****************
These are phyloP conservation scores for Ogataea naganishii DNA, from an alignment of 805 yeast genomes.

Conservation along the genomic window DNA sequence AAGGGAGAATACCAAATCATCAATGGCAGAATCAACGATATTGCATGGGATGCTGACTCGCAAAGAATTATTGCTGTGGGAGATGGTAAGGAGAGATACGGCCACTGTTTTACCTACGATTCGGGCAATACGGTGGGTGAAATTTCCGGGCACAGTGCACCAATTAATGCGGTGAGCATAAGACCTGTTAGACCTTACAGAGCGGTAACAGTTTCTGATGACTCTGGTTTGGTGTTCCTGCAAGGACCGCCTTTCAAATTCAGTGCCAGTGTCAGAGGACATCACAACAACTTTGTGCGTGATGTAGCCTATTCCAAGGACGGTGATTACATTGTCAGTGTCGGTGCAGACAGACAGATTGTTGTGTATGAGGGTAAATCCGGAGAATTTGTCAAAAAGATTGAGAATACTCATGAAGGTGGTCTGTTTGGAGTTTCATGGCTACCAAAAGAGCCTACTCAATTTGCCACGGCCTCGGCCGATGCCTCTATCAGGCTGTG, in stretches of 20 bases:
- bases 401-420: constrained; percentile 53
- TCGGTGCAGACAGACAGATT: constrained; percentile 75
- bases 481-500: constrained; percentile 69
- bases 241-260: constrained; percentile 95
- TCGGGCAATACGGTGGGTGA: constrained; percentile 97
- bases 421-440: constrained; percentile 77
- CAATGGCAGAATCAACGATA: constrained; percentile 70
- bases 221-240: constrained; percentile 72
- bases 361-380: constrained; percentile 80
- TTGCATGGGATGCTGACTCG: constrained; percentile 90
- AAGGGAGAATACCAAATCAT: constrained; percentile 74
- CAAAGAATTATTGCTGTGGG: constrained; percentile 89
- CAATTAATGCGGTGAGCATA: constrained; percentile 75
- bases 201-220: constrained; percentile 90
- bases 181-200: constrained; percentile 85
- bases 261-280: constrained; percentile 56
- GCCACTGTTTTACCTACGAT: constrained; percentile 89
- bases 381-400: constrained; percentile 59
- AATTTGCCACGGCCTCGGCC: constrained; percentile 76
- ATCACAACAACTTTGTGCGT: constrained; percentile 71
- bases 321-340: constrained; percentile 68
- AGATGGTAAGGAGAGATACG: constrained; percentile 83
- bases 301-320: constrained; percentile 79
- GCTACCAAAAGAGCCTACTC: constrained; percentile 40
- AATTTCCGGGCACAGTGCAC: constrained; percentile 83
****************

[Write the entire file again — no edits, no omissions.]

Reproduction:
These are phyloP conservation scores for Ogataea naganishii DNA, from an alignment of 805 yeast genomes.

Conservation along the genomic window DNA sequence AAGGGAGAATACCAAATCATCAATGGCAGAATCAACGATATTGCATGGGATGCTGACTCGCAAAGAATTATTGCTGTGGGAGATGGTAAGGAGAGATACGGCCACTGTTTTACCTACGATTCGGGCAATACGGTGGGTGAAATTTCCGGGCACAGTGCACCAATTAATGCGGTGAGCATAAGACCTGTTAGACCTTACAGAGCGGTAACAGTTTCTGATGACTCTGGTTTGGTGTTCCTGCAAGGACCGCCTTTCAAATTCAGTGCCAGTGTCAGAGGACATCACAACAACTTTGTGCGTGATGTAGCCTATTCCAAGGACGGTGATTACATTGTCAGTGTCGGTGCAGACAGACAGATTGTTGTGTATGAGGGTAAATCCGGAGAATTTGTCAAAAAGATTGAGAATACTCATGAAGGTGGTCTGTTTGGAGTTTCATGGCTACCAAAAGAGCCTACTCAATTTGCCACGGCCTCGGCCGATGCCTCTATCAGGCTGTG, in stretches of 20 bases:
- bases 401-420: constrained; percentile 53
- TCGGTGCAGACAGACAGATT: constrained; percentile 75
- bases 481-500: constrained; percentile 69
- bases 241-260: constrained; percentile 95
- TCGGGCAATACGGTGGGTGA: constrained; percentile 97
- bases 421-440: constrained; percentile 77
- CAATGGCAGAATCAACGATA: constrained; percentile 70
- bases 221-240: constrained; percentile 72
- bases 361-380: constrained; percentile 80
- TTGCATGGGATGCTGACTCG: constrained; percentile 90
- AAGGGAGAATACCAAATCAT: constrained; percentile 74
- CAAAGAATTATTGCTGTGGG: constrained; percentile 89
- CAATTAATGCGGTGAGCATA: constrained; percentile 75
- bases 201-220: constrained; percentile 90
- bases 181-200: constrained; percentile 85
- bases 261-280: constrained; percentile 56
- GCCACTGTTTTACCTACGAT: constrained; percentile 89
- bases 381-400: constrained; percentile 59
- AATTTGCCACGGCCTCGGCC: constrained; percentile 76
- ATCACAACAACTTTGTGCGT: constrained; percentile 71
- bases 321-340: constrained; percentile 68
- AGATGGTAAGGAGAGATACG: constrained; percentile 83
- bases 301-320: constrained; percentile 79
- GCTACCAAAAGAGCCTACTC: constrained; percentile 40
- AATTTCCGGGCACAGTGCAC: constrained; percentile 83